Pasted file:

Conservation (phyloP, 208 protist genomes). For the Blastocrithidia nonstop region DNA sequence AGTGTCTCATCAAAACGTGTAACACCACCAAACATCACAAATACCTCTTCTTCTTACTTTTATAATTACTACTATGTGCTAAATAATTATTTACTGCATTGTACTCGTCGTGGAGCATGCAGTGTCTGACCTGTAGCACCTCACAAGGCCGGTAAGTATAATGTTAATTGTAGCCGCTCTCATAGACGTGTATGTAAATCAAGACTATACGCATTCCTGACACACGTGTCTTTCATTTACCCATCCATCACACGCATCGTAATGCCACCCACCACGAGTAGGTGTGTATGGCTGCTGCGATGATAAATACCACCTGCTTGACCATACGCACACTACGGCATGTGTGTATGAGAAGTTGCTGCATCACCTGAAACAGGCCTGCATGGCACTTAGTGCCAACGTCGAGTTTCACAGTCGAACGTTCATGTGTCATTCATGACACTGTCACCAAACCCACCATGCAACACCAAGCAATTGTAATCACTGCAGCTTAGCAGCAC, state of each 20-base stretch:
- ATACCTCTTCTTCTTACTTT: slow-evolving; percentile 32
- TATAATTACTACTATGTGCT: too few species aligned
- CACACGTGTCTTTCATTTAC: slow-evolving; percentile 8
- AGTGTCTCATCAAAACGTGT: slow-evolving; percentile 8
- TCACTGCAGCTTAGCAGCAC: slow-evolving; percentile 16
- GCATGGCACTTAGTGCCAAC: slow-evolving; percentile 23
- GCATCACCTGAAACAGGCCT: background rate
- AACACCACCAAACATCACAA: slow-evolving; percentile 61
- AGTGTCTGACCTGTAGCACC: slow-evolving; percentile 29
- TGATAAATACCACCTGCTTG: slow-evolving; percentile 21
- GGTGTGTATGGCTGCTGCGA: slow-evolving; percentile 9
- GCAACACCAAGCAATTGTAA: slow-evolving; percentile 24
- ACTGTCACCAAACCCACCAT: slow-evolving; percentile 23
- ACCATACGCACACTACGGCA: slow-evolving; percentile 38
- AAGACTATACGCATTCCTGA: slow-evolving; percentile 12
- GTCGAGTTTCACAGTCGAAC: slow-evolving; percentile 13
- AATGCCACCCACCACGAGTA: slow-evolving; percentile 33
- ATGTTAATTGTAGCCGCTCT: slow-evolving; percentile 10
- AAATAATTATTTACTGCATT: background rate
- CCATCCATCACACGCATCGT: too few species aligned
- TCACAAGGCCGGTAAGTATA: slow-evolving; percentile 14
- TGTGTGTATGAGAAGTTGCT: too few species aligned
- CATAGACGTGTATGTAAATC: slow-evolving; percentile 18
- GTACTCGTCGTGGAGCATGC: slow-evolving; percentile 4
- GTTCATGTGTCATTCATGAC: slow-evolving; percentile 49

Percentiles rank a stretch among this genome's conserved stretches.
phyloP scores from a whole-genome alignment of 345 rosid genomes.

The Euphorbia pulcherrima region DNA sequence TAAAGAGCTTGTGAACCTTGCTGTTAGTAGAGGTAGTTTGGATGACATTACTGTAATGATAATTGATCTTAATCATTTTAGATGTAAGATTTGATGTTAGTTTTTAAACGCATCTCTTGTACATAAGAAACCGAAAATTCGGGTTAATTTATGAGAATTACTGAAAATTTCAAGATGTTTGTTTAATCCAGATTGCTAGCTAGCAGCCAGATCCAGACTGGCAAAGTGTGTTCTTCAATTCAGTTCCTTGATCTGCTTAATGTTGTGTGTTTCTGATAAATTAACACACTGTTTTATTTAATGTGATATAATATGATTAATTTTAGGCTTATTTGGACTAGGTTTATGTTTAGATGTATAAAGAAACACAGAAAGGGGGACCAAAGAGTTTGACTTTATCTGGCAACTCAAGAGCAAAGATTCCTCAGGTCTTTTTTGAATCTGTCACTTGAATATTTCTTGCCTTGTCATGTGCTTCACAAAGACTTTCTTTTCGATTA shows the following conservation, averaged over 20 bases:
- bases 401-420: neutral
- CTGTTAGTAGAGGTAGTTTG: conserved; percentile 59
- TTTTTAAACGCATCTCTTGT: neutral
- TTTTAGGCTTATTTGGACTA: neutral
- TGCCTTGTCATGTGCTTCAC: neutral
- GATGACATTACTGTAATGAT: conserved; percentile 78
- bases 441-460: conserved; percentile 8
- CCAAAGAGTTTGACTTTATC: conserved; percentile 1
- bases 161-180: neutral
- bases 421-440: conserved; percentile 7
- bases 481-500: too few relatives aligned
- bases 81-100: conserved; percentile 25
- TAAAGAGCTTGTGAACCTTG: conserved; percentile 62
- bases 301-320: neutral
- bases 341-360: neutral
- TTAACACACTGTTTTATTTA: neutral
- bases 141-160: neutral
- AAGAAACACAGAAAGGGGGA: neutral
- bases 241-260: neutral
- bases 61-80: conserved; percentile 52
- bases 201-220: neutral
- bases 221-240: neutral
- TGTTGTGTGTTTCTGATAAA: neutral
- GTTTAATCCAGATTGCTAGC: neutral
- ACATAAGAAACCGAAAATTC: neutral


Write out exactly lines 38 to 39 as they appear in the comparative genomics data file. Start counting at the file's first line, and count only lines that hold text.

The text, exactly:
- bases 161-180: neutral
- bases 421-440: conserved; percentile 7